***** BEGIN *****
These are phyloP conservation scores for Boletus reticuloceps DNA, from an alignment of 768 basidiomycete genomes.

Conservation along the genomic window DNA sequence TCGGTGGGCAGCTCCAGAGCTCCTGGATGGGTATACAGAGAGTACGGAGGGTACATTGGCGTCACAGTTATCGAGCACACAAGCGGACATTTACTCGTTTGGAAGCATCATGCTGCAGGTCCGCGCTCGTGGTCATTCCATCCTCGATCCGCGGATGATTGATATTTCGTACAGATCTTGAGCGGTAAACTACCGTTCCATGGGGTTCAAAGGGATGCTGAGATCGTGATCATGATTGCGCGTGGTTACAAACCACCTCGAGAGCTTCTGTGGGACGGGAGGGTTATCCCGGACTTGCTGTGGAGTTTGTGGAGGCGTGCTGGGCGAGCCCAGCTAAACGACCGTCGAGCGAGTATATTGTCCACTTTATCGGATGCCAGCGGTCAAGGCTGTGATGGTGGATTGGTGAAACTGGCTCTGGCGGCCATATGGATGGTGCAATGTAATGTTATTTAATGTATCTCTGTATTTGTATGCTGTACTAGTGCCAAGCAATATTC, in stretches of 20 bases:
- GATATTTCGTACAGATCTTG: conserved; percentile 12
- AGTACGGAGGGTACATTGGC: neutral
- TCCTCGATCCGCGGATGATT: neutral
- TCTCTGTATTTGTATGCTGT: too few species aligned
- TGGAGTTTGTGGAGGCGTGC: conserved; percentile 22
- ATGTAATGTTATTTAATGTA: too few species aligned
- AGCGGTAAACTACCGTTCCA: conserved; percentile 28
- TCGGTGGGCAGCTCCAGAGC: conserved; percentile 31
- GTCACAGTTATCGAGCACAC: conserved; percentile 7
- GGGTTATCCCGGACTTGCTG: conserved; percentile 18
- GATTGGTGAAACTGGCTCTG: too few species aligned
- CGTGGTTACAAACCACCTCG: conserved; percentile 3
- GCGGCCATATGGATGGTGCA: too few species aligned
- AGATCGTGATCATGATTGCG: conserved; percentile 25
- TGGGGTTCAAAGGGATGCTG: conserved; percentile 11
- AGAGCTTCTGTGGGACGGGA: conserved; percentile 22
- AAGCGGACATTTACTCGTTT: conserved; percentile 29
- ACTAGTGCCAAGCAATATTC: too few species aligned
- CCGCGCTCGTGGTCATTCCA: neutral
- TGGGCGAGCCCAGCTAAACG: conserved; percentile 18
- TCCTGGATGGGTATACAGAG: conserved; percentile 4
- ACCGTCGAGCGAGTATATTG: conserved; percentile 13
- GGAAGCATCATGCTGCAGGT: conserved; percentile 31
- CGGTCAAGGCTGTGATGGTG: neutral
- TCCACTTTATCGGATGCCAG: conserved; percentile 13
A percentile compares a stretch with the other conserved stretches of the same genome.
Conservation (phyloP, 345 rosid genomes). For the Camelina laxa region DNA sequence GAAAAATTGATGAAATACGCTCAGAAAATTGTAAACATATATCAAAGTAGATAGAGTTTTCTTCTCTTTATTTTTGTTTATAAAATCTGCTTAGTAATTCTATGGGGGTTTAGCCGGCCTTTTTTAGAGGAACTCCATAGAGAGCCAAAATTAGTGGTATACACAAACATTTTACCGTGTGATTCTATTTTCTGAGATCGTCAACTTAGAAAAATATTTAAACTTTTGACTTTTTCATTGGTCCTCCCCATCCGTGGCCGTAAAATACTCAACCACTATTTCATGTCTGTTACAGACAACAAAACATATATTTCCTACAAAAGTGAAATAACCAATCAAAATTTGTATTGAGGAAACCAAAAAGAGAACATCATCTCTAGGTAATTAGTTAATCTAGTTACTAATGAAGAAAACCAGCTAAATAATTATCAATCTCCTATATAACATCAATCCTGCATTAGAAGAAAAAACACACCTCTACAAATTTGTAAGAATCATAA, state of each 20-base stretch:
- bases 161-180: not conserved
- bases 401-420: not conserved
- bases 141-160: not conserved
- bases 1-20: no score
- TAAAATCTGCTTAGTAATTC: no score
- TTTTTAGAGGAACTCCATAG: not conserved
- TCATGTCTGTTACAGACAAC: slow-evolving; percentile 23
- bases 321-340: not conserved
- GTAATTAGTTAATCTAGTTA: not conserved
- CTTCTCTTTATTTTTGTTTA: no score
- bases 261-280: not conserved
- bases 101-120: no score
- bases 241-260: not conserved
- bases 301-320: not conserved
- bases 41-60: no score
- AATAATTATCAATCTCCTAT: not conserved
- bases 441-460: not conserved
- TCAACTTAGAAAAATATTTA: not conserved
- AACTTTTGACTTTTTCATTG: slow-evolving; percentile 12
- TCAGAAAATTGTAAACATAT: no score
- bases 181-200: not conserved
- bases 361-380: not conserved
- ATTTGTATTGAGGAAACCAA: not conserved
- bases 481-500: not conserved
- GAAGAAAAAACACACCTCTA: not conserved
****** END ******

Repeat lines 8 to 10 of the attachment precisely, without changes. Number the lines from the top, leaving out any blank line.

- ATGTAATGTTATTTAATGTA: too few species aligned
- AGCGGTAAACTACCGTTCCA: conserved; percentile 28
- TCGGTGGGCAGCTCCAGAGC: conserved; percentile 31